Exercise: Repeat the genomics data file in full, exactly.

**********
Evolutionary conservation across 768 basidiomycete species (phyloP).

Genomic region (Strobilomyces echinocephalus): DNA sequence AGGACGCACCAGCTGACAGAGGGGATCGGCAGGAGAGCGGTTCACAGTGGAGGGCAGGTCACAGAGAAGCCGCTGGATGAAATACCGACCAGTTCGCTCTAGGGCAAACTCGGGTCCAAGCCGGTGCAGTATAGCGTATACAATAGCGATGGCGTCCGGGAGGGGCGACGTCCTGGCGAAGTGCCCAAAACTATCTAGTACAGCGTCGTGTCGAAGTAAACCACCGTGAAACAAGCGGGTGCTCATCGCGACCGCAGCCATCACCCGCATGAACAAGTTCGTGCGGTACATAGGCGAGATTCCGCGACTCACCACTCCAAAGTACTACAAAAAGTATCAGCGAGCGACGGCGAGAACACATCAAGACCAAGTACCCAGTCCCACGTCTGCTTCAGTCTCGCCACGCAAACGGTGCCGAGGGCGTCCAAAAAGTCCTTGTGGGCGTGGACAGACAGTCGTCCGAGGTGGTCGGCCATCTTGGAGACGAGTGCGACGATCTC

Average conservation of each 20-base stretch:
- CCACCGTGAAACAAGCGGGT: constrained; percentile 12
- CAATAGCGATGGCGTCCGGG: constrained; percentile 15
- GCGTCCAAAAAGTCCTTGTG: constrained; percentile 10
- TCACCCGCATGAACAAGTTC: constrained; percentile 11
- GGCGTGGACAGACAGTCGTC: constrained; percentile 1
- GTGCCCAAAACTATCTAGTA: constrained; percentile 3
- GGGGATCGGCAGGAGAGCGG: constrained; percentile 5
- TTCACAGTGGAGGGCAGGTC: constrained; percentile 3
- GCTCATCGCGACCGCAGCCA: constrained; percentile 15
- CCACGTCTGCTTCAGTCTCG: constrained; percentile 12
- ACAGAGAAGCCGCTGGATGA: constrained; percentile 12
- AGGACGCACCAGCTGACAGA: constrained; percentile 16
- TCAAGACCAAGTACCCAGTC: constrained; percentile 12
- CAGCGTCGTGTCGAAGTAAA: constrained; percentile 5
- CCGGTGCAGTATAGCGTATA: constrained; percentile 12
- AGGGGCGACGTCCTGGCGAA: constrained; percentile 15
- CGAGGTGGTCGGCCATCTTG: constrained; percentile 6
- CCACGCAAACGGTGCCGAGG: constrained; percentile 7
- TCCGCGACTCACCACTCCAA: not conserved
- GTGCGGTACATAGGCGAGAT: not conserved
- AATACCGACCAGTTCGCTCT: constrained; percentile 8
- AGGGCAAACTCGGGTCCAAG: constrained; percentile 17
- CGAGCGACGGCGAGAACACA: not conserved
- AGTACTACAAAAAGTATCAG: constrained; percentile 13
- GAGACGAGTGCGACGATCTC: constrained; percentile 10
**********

Evolutionary conservation across 768 basidiomycete species (phyloP).

Genomic region (Strobilomyces echinocephalus): DNA sequence AGGACGCACCAGCTGACAGAGGGGATCGGCAGGAGAGCGGTTCACAGTGGAGGGCAGGTCACAGAGAAGCCGCTGGATGAAATACCGACCAGTTCGCTCTAGGGCAAACTCGGGTCCAAGCCGGTGCAGTATAGCGTATACAATAGCGATGGCGTCCGGGAGGGGCGACGTCCTGGCGAAGTGCCCAAAACTATCTAGTACAGCGTCGTGTCGAAGTAAACCACCGTGAAACAAGCGGGTGCTCATCGCGACCGCAGCCATCACCCGCATGAACAAGTTCGTGCGGTACATAGGCGAGATTCCGCGACTCACCACTCCAAAGTACTACAAAAAGTATCAGCGAGCGACGGCGAGAACACATCAAGACCAAGTACCCAGTCCCACGTCTGCTTCAGTCTCGCCACGCAAACGGTGCCGAGGGCGTCCAAAAAGTCCTTGTGGGCGTGGACAGACAGTCGTCCGAGGTGGTCGGCCATCTTGGAGACGAGTGCGACGATCTC

Average conservation of each 20-base stretch:
- CCACCGTGAAACAAGCGGGT: constrained; percentile 12
- CAATAGCGATGGCGTCCGGG: constrained; percentile 15
- GCGTCCAAAAAGTCCTTGTG: constrained; percentile 10
- TCACCCGCATGAACAAGTTC: constrained; percentile 11
- GGCGTGGACAGACAGTCGTC: constrained; percentile 1
- GTGCCCAAAACTATCTAGTA: constrained; percentile 3
- GGGGATCGGCAGGAGAGCGG: constrained; percentile 5
- TTCACAGTGGAGGGCAGGTC: constrained; percentile 3
- GCTCATCGCGACCGCAGCCA: constrained; percentile 15
- CCACGTCTGCTTCAGTCTCG: constrained; percentile 12
- ACAGAGAAGCCGCTGGATGA: constrained; percentile 12
- AGGACGCACCAGCTGACAGA: constrained; percentile 16
- TCAAGACCAAGTACCCAGTC: constrained; percentile 12
- CAGCGTCGTGTCGAAGTAAA: constrained; percentile 5
- CCGGTGCAGTATAGCGTATA: constrained; percentile 12
- AGGGGCGACGTCCTGGCGAA: constrained; percentile 15
- CGAGGTGGTCGGCCATCTTG: constrained; percentile 6
- CCACGCAAACGGTGCCGAGG: constrained; percentile 7
- TCCGCGACTCACCACTCCAA: not conserved
- GTGCGGTACATAGGCGAGAT: not conserved
- AATACCGACCAGTTCGCTCT: constrained; percentile 8
- AGGGCAAACTCGGGTCCAAG: constrained; percentile 17
- CGAGCGACGGCGAGAACACA: not conserved
- AGTACTACAAAAAGTATCAG: constrained; percentile 13
- GAGACGAGTGCGACGATCTC: constrained; percentile 10